Archive for August, 2010

That’s a Wrap!

The seabird season is coming to an end on St Paul. Least auklets are no longer hanging out in swarms, murre chicks are following their fathers and taking the leap of faith off the cliffs, kittiwakes are clumsily navigating the winds of the Bering Sea (and occasionally returning home to beg mom and dad for food… hmmm sounds familiar), and we’ve banded the last of the cormorant chicks that could be reached with our ladder.  Fox pups are turning into wiley teenagers. Seal pups are learning how to swim and flopping around in the surf. Even the carpets of every-shape-and-color-in-the-world-wildflowers are slowly fading away.  All in all, it was a great season that went relatively smoothly with all goals accomplished. In the process I only fell down three times: once fell in a cryptic hole, once got blown over by winds gusting over 30 kts, and  once fell over after stepping on a loose wobbly rock. I’d like to point out that John fell over several times per week (usually just walking on the beach), so I consider myself lucky (and more coordinated). Also, luckily, the handful of boulders that spontaneously morphed into large male fur seals did not eat me and their roars were merely empty threats. Oh, and the foxes only peed on one pair of my gloves and none of my other possessions, for which I am very thankful. Seriously thankful. Fox pee is perhaps one of the foulest, most pungent of odors on earth. I’d rather sit on a rotting seal than anywhere near my gloves.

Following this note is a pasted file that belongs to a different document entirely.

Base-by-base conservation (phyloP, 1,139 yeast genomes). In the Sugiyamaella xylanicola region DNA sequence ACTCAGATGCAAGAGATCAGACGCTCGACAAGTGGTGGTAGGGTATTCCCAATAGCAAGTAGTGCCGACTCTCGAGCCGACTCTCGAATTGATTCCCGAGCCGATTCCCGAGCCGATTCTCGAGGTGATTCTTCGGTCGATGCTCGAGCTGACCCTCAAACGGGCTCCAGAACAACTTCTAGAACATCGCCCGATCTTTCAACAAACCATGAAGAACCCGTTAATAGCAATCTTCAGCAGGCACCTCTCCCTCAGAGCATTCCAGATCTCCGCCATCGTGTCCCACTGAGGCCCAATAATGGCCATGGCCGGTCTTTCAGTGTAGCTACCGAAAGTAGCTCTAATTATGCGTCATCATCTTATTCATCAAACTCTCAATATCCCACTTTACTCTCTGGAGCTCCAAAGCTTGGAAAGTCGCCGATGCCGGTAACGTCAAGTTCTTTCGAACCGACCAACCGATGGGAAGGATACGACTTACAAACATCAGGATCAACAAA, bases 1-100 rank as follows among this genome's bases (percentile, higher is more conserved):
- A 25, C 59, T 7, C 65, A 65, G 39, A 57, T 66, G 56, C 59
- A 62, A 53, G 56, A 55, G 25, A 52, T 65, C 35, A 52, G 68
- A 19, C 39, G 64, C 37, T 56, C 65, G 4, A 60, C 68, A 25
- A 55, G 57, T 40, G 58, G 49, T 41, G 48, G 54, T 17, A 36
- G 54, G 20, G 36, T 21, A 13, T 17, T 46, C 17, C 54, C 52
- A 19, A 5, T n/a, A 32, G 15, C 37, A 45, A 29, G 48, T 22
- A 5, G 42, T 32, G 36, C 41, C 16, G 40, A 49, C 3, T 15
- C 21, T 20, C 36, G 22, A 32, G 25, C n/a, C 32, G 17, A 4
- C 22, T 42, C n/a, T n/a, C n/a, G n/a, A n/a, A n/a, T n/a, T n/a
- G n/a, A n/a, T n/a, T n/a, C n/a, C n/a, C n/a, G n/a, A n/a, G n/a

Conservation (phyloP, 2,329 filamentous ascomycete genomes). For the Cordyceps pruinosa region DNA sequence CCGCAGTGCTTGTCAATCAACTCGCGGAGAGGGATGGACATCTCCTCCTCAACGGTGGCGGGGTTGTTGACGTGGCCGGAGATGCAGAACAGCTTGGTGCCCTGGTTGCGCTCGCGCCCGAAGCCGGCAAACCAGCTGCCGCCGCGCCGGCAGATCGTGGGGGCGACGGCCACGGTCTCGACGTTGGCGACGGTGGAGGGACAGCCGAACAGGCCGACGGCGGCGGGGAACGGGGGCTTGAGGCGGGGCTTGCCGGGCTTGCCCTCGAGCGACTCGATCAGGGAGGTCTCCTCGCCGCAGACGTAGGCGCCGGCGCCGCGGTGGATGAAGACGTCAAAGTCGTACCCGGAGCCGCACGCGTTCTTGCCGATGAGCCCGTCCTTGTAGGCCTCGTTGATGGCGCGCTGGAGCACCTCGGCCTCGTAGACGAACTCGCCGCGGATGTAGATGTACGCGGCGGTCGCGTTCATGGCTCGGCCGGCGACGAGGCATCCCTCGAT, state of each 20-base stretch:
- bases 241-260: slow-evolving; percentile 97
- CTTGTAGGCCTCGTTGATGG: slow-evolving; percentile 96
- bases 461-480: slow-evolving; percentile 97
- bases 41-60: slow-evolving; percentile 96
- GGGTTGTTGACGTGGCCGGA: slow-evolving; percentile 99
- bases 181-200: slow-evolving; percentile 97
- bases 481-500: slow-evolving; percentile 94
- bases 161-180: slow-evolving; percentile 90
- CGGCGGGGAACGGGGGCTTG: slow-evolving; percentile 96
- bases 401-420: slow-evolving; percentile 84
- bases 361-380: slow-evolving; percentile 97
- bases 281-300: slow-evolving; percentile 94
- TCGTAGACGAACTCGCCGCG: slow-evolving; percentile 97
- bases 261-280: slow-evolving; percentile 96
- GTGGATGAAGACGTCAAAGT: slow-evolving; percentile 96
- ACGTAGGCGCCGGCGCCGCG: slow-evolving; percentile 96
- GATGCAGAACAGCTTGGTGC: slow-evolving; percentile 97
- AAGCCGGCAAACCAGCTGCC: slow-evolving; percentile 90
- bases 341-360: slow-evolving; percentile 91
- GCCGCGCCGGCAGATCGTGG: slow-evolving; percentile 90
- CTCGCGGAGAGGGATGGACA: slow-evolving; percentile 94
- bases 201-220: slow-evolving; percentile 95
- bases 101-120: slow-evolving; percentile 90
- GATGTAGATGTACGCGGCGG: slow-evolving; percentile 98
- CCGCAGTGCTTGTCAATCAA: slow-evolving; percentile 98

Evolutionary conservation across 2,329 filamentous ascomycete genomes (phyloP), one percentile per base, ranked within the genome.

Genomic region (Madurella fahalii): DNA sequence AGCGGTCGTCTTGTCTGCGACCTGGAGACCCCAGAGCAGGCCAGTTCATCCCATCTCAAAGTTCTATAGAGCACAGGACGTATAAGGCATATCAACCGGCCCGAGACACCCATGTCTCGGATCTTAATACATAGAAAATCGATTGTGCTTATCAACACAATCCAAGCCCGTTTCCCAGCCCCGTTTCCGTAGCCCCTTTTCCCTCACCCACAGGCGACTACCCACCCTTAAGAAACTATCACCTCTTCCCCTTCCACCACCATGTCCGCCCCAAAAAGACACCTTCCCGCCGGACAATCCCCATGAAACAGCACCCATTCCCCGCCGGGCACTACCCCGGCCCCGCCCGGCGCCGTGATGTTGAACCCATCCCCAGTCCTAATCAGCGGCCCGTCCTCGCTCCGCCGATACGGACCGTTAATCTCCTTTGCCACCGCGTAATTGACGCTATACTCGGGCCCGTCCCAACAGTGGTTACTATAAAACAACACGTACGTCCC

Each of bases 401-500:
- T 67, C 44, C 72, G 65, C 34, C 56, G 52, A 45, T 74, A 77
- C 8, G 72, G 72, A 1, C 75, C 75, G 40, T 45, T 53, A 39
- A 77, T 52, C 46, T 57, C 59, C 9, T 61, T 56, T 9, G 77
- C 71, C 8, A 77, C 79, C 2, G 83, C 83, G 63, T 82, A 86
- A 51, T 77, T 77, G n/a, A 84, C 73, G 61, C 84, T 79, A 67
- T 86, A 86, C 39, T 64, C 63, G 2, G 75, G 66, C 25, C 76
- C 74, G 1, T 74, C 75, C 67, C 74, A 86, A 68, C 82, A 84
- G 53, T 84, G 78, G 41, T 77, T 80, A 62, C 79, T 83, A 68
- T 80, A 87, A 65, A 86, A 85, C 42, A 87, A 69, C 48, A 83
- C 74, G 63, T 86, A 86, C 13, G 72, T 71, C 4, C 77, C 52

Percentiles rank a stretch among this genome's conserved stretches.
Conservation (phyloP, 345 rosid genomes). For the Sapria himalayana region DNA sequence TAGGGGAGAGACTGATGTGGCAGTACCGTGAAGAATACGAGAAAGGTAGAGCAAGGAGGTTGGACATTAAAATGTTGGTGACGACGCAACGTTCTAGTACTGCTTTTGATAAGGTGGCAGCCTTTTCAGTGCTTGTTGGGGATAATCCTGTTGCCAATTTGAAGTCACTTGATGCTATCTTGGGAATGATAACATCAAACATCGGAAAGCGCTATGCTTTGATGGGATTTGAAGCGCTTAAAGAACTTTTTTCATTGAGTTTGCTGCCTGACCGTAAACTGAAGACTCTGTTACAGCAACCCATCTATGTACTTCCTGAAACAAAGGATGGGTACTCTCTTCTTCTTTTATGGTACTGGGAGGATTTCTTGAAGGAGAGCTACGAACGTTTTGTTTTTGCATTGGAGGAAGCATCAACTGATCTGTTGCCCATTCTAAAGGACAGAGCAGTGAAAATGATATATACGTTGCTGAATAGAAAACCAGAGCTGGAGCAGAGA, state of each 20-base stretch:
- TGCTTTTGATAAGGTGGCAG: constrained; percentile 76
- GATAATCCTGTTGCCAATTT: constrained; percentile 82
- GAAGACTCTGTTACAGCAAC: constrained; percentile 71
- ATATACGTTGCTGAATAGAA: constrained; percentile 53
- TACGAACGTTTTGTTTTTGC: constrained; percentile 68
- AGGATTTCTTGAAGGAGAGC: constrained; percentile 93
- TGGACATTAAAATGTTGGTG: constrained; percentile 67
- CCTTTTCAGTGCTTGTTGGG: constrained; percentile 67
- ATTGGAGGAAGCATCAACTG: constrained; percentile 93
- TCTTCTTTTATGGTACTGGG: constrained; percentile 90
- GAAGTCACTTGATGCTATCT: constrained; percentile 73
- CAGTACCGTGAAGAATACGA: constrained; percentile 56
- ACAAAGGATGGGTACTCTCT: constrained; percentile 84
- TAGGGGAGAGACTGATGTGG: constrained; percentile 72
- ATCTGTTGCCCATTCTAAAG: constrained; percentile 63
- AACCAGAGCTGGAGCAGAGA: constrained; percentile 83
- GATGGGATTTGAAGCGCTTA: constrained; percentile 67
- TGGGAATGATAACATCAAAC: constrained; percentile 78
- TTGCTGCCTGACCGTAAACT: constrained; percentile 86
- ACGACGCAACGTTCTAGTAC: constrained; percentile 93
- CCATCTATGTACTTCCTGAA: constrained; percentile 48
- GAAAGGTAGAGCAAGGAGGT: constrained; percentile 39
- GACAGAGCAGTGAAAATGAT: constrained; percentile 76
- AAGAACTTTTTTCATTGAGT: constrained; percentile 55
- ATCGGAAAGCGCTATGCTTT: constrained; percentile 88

If you’re at all interested in the project I was working on you can visit the following website: http://bsierp.nprb.org/focal/index.html – of course, I was only part of the USFWS seabird team and not involved in the rest of the project, but if you browse the website you can get an idea of what we’re working toward. Most of the work John and I did was setting up survival plots and collecting diet and blood samples. If you want to know why you can ask me, but I wont go into the details here. 🙂

Soooo, here are some photos that more or less summarize this season’s shenanigans:

Least auklet ready for release (and a bit puke splattered).

Red-legged kittiwake ready to fly away with her new winter data logger (photo by John Warzybok).

Red-faced cormorant siblings plucked from Tsamana cliffs and ready to be banded (photo by John Warzybok).

John catching a thick-billed murre off Tolstoi cliffs.

Northern fur seal pups waiting for their moms to come home.

Horned puffin at top of Zapadni cliffs.

Monkshood in bloom.


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